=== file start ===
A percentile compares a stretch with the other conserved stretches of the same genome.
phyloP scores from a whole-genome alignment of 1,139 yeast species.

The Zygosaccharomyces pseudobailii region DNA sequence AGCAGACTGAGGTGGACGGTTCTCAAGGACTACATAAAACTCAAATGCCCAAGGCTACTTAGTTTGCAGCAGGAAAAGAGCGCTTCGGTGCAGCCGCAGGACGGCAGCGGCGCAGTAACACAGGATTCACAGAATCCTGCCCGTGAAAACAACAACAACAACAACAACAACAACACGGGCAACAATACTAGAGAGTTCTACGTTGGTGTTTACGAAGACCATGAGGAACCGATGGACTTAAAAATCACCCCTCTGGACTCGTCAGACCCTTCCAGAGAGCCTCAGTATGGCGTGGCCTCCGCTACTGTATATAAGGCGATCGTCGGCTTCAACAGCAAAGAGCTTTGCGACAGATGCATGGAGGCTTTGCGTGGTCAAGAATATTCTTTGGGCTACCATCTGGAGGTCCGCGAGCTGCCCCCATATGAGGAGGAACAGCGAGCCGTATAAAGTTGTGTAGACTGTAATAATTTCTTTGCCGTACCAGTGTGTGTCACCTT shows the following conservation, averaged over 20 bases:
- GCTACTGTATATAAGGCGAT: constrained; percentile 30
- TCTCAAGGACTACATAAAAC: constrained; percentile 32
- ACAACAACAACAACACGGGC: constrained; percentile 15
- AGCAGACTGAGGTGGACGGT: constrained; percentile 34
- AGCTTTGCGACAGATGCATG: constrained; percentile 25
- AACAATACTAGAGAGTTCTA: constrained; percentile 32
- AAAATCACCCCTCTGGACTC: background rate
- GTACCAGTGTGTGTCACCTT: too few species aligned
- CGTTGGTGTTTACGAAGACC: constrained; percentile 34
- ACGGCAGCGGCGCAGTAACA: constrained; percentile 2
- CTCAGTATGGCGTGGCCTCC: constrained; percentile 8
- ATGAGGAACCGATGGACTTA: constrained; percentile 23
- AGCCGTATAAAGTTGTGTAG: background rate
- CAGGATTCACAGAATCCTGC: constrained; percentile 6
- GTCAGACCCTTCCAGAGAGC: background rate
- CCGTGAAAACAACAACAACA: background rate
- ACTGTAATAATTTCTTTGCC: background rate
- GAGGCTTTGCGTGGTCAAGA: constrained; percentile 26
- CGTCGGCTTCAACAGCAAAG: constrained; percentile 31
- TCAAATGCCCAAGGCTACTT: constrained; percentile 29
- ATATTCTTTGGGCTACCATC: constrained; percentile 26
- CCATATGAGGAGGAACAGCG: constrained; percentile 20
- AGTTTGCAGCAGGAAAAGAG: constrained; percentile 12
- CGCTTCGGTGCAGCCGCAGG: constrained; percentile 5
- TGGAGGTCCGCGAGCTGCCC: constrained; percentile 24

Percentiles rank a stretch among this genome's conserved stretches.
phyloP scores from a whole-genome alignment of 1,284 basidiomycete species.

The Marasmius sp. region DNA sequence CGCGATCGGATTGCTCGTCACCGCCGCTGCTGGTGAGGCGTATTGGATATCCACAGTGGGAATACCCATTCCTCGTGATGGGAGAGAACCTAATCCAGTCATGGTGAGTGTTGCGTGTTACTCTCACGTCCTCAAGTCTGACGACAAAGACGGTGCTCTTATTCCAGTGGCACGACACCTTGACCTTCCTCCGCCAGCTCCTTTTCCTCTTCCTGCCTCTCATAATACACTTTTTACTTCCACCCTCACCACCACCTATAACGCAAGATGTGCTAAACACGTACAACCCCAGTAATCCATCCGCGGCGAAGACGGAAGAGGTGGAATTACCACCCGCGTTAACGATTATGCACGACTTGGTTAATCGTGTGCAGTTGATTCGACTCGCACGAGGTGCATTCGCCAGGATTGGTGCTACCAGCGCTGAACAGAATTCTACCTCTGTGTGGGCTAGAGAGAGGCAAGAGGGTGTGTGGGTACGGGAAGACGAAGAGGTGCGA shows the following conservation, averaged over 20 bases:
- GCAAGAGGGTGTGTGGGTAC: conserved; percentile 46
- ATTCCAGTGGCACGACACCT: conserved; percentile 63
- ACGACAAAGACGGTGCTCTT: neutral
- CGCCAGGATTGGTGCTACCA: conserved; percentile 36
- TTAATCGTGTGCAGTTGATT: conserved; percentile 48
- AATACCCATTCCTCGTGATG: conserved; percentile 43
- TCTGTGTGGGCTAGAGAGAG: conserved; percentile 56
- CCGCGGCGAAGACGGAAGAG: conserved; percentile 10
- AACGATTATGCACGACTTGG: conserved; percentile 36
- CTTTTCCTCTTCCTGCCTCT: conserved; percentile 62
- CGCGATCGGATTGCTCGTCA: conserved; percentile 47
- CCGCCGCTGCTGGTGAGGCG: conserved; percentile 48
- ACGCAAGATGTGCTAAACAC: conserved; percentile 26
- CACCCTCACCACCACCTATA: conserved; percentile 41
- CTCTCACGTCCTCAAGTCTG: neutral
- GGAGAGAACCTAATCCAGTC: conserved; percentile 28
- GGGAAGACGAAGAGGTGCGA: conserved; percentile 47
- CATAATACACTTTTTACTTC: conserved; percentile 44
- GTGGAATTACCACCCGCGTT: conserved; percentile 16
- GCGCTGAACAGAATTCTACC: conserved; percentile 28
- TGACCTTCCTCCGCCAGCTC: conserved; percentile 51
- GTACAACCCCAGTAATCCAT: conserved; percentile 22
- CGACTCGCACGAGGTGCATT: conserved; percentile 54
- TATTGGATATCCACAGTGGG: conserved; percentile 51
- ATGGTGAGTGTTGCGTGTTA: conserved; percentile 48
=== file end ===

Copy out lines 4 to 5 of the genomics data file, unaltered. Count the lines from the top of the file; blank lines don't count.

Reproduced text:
- GCTACTGTATATAAGGCGAT: constrained; percentile 30
- TCTCAAGGACTACATAAAAC: constrained; percentile 32